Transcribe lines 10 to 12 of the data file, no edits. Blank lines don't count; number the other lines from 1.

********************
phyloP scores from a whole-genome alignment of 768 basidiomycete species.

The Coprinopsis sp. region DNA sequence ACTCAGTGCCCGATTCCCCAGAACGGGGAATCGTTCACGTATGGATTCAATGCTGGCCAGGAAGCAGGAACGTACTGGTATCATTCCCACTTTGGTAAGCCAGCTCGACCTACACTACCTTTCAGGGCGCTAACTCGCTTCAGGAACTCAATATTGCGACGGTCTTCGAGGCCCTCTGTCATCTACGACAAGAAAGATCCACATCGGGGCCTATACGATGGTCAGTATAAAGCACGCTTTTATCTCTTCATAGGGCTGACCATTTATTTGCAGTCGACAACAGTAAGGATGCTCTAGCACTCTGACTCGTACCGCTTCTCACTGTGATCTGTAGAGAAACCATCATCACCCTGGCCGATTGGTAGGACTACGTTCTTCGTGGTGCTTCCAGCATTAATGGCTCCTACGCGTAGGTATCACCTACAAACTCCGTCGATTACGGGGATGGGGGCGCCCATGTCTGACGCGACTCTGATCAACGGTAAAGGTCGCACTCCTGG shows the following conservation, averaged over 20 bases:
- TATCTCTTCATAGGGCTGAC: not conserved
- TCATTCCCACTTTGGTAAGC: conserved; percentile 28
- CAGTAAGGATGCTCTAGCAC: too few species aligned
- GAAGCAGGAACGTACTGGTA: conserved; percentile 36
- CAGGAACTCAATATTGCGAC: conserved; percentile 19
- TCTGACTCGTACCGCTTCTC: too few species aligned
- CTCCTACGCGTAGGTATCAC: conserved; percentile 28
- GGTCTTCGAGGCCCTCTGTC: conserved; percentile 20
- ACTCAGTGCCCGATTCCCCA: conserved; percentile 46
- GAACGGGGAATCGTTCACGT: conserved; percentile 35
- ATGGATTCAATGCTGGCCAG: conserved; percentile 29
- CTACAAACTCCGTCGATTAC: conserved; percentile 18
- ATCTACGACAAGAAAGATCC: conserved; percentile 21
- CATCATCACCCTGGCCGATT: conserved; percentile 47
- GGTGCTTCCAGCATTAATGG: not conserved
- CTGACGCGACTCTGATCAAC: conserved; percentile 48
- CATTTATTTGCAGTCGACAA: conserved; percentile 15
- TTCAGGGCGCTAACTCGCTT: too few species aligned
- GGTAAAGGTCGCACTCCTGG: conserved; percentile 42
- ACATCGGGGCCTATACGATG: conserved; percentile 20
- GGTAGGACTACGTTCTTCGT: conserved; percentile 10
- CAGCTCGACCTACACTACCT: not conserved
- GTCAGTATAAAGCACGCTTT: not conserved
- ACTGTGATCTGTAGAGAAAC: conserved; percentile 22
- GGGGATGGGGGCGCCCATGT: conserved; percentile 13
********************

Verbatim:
- GGTCTTCGAGGCCCTCTGTC: conserved; percentile 20
- ACTCAGTGCCCGATTCCCCA: conserved; percentile 46
- GAACGGGGAATCGTTCACGT: conserved; percentile 35